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Animal Health Notebook
Cattle grazing in dense group Alan Newport
In the natural model, ruminants sometimes grazed in huge herds that ate and trampled nearly everything in their paths. This was a destructive move, and the regrowth afterward was tremendous.

Destruction is an important part of life

The boom and bust in natural systems gives us the ability to flex our muscles and retain strength.

In natural systems death and destruction are a necessity for life. This is a fact concerning most of what we work with in agriculture.

Twenty years ago Mississippi grazier Gordon Hazard told me that wood rots and metal rusts. He doesn’t want a lot of equipment or buildings, or wood posts for good reason, and the reason is costs and maintenance.

Montana grazier Ray Bannister says “the destroyer” has been left in the natural model to give strength to the entire system. He says that up to 10-15% of the peoples in society are criminal by nature and they give flexure to the system. Most of these people are disguised and not easily recognized. They might be politicians, government officials, brokers, preachers, university profs, snake-oil salesmen, writers or veterinarians. Some are cattle traders. The natural system requires all of the above and more.

The understanding and acceptance of this boom and bust in natural systems gives us the ability to flex our muscles and retain strength. Stress is good and is part of the big plan. Everything that lives is eventually headed for death. Our job is to learn the natural model and system and tweak it and live off the excesses that are yielded.

Most everyone agrees that mining can be destructive, whether it is for minerals, timber or organic matter. But the agreement stops shortly after we enter into details. Thoughts change and are varied greatly from one group to another. It is usual to see quite knowledgeable people change sides. I could be rightly accused as being one of these.

Recently I heard of a group called “soil carbon cowboys.” This group is made up of cattlemen and various other wannabes. Their goal is to quickly build and rebuild topsoil and organic matter. Soil organic matter is approximately 60% carbon with the remainder being mostly hydrogen and oxygen. It is a basic cushion for life. In the past it has been the major source of wealth for agriculture. When soil carbon becomes scarce so does profitability. When it's exhausted, folks move to town and look for work.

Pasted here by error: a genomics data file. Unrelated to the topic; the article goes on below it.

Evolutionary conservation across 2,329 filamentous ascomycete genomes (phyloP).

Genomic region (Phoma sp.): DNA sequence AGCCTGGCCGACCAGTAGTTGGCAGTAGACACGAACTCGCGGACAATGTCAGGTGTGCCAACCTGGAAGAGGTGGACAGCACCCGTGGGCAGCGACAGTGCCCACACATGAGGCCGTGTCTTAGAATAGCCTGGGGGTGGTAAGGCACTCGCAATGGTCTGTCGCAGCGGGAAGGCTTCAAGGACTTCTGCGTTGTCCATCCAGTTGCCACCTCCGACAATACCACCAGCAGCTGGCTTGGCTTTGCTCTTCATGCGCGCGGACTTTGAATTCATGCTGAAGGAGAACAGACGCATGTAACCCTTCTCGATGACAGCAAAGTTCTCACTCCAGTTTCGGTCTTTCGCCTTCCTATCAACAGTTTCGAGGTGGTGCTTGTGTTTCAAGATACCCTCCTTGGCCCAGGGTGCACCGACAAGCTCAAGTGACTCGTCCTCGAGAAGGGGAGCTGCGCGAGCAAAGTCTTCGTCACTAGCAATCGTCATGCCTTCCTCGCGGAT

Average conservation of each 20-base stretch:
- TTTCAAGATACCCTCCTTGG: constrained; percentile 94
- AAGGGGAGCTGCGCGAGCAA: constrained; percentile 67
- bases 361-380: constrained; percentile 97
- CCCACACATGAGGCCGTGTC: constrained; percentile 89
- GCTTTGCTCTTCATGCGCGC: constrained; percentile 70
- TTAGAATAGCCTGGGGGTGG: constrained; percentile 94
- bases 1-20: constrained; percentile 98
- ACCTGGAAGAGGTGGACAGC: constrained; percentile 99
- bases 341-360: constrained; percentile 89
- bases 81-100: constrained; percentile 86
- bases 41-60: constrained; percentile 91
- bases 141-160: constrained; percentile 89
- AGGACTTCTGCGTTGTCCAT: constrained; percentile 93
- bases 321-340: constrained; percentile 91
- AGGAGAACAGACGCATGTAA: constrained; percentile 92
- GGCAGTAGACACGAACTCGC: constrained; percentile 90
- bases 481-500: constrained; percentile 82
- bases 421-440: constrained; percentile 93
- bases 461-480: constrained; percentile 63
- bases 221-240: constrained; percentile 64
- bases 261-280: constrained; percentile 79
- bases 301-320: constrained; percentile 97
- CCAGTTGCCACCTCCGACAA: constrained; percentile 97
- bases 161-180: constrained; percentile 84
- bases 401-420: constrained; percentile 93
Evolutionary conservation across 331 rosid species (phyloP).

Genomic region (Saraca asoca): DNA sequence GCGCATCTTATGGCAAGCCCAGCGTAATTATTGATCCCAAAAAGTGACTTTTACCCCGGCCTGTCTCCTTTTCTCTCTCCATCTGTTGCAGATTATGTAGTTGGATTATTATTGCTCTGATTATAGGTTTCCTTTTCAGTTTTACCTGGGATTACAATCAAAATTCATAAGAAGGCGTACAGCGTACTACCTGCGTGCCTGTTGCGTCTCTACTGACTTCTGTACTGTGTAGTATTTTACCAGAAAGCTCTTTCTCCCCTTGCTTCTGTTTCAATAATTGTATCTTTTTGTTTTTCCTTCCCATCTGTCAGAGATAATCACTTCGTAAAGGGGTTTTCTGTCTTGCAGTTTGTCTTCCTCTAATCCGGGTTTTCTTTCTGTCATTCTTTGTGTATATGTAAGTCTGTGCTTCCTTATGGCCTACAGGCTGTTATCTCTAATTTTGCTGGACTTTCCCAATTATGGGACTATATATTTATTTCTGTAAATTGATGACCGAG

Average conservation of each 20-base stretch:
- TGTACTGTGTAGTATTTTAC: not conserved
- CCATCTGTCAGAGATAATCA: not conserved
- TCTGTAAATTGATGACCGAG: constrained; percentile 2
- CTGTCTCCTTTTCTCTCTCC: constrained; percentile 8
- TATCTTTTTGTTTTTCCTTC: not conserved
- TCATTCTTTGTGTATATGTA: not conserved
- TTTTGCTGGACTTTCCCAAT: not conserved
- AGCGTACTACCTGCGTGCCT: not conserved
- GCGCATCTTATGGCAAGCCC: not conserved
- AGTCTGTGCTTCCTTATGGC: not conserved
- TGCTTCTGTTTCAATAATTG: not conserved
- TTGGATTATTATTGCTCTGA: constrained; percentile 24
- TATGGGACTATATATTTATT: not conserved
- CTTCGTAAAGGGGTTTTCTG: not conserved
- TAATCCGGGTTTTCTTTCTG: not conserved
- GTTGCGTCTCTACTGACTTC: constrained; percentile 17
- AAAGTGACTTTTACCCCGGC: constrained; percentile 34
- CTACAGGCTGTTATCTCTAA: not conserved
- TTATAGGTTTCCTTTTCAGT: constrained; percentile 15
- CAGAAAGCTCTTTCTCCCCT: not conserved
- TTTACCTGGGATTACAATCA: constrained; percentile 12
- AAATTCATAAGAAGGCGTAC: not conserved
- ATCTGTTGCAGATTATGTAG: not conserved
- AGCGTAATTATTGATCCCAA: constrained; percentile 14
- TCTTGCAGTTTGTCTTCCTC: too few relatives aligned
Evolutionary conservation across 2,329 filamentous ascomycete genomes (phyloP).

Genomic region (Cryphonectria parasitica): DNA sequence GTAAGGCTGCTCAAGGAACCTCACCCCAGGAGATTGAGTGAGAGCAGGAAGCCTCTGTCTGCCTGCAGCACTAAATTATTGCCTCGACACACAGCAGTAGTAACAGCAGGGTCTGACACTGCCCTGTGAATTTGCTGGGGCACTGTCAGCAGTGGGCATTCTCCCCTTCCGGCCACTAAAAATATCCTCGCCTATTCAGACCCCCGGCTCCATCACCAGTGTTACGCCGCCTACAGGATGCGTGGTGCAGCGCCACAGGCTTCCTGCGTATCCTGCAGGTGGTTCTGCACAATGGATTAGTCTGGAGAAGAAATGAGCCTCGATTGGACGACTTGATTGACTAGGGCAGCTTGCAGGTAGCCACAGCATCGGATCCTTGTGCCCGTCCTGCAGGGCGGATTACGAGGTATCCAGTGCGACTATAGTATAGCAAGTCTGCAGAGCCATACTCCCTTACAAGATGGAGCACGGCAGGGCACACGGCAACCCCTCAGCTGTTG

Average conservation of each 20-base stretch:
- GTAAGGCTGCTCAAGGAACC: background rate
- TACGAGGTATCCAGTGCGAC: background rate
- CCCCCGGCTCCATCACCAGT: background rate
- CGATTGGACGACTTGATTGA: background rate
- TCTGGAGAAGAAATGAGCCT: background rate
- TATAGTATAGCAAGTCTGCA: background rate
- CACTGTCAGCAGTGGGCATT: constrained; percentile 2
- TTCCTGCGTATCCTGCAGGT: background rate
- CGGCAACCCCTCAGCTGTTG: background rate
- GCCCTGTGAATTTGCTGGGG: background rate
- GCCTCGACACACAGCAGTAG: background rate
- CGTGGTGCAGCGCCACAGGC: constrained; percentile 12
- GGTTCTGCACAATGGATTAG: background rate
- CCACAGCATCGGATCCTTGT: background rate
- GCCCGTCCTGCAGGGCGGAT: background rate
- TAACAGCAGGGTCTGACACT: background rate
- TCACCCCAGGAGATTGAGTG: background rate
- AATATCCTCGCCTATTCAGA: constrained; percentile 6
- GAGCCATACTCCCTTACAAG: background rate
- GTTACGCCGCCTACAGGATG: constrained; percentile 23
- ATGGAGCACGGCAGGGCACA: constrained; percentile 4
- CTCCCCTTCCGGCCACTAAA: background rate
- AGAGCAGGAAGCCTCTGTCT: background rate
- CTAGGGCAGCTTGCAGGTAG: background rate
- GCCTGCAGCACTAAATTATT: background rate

Agriculture has mined off more than 50% of North America’s soil carbon. In the past it has been taught that soil organic matter and the carbon that drives it cannot be rebuilt. The “soil carbon cowboys” have disproven this for something over a decade.

This reminds me of the difference between the words "think" and "believe." They are not synonyms. To believe is much stronger than to think. To believe means "to adhere to" because there is no reasonable doubt (at least in our mind) concerning the subject. You stick like glue if you really believe. Thinking is a necessity if we are to make forward progress but by definition thinking gives us room for fast change; there is no easy or quick change to beliefs.

From the standpoint of soil carbon, plants require animals and animals require plants. Soil and its organic matter requires both as well as multiple life forms above and below the surface of the ground. People require all of the above mentioned for health and profitability.

Since death and destruction are a necessary principle and a demand of the Maker, we need to recognize some degree of control and methodology of the death and destruction is our job.

If you are in agriculture and decide to become a highly successful “soil carbon cowboy” you will need to totally adapt the natural principles. (Tree hugging is not one.)

  • Grow highly diverse pastures that include high-energy, high-biomass plants.
  • Abstain grazing livestock until complete plant recovery is achieved.
  • High-density, short-timed grazing that results in controlled destruction.
  • Add the chief needed minerals in small amounts; calcium is No. 1.
  • Manage for tall warm-season grasses, legumes, forbs, and trees and brush.
  • Manage away from pure stand of plants often considered “grazing adapted.”
  • Adopt and adhere to chaos. Do not graze an area at exactly the same time and in exactly the same manner on a regular basis.
  • Repeat all of the above all through the year, all the time.

Nature does not operate in straight lines or with soft gloves. Nature loves extremes and these exercises are a necessity for real life and growth. We need to learn, understand, and practice Boom and Bust. Destruction is part of the plan.

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